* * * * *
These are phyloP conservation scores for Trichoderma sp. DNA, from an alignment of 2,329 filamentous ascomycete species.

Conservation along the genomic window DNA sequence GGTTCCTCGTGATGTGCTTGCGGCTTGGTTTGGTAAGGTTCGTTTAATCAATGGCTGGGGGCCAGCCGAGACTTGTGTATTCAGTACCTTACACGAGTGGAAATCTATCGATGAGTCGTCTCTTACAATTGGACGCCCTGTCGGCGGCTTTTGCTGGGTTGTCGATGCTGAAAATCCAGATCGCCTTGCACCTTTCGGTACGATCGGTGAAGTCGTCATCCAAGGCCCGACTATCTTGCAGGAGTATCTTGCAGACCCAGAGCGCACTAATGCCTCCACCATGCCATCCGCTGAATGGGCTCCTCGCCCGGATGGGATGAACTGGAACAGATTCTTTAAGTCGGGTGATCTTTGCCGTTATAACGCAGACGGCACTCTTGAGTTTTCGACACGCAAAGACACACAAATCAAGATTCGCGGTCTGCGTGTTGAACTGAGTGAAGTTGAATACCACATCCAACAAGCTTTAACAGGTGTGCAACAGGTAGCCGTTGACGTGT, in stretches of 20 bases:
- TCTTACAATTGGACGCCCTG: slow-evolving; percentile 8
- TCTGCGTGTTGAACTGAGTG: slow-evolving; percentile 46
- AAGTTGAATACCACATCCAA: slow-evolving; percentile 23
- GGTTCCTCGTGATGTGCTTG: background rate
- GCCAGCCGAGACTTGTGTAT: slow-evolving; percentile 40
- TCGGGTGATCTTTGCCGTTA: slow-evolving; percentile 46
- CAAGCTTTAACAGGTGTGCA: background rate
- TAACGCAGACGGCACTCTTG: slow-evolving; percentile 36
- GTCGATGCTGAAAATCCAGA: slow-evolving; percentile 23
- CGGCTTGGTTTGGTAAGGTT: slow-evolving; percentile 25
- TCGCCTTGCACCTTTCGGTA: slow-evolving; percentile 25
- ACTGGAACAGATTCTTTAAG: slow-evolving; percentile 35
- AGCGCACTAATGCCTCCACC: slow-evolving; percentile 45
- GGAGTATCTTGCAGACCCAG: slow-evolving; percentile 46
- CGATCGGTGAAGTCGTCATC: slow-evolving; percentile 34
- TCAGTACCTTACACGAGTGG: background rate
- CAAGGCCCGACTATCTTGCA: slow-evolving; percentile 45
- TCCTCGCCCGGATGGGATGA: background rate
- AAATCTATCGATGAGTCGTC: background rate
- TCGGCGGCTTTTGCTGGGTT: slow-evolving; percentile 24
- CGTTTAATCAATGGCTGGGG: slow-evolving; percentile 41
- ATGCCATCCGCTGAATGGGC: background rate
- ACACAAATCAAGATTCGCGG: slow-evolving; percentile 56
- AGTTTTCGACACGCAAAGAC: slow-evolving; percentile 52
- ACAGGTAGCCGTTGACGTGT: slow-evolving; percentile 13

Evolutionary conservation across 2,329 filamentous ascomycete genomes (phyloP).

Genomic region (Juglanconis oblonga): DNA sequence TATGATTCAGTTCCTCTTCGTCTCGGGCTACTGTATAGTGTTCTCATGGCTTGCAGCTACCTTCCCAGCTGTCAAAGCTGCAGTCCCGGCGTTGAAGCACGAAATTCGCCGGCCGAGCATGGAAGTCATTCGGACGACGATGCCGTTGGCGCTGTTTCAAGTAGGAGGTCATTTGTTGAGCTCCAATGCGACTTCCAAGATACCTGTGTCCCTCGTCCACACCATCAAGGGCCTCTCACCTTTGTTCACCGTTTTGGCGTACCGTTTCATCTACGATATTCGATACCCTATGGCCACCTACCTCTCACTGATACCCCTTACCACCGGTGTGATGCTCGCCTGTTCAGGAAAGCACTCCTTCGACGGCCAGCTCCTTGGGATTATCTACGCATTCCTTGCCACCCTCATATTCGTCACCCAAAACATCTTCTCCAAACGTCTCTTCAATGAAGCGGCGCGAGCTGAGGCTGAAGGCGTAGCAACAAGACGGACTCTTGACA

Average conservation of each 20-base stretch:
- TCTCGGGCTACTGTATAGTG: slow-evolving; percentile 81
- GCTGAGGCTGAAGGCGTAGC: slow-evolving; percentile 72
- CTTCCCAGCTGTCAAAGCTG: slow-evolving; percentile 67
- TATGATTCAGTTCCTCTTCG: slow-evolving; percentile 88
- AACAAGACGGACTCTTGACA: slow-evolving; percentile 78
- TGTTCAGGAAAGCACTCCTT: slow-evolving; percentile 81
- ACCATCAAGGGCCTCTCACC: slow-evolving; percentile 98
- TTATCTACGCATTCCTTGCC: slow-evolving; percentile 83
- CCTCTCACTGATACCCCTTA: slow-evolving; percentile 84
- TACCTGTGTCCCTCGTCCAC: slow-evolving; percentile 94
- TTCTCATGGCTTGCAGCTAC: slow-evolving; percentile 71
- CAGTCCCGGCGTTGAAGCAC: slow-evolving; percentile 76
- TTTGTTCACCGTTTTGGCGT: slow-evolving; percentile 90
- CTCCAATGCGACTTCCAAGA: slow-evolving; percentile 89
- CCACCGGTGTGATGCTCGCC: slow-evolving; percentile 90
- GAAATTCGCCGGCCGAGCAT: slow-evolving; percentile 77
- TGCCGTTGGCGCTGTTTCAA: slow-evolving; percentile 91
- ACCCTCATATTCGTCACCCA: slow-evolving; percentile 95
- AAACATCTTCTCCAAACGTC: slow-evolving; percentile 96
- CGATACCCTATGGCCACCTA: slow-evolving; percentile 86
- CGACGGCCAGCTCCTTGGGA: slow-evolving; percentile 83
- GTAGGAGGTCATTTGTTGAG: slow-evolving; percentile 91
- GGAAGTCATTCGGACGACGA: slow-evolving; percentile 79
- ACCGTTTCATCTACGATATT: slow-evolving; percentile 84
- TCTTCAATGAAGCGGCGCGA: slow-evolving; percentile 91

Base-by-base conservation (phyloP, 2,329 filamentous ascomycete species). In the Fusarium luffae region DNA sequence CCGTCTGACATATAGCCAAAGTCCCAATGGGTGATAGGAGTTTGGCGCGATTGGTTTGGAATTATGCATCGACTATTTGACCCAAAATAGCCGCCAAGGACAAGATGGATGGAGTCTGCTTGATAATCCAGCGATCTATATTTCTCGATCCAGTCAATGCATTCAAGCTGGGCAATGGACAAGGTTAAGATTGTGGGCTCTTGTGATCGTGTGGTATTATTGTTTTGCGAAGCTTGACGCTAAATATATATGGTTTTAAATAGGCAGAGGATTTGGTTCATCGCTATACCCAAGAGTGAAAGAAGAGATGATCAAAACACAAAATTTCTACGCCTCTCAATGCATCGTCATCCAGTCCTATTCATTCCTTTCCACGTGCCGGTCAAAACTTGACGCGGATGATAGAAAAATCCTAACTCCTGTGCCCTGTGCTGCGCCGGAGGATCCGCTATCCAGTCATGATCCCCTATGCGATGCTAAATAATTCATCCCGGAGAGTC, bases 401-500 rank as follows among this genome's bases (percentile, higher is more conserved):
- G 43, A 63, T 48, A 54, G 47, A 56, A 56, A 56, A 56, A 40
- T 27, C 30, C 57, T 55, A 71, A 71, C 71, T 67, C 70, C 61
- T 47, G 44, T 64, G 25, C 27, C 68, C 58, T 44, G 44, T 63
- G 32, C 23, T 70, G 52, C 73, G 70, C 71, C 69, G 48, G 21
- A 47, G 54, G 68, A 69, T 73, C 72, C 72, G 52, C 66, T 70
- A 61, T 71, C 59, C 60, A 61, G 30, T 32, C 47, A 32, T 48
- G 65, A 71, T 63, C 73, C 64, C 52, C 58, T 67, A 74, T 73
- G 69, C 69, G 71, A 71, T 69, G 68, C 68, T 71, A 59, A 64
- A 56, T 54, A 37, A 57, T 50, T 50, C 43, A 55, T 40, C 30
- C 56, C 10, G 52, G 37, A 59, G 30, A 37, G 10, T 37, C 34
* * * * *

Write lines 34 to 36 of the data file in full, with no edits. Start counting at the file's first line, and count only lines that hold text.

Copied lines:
- TATGATTCAGTTCCTCTTCG: slow-evolving; percentile 88
- AACAAGACGGACTCTTGACA: slow-evolving; percentile 78
- TGTTCAGGAAAGCACTCCTT: slow-evolving; percentile 81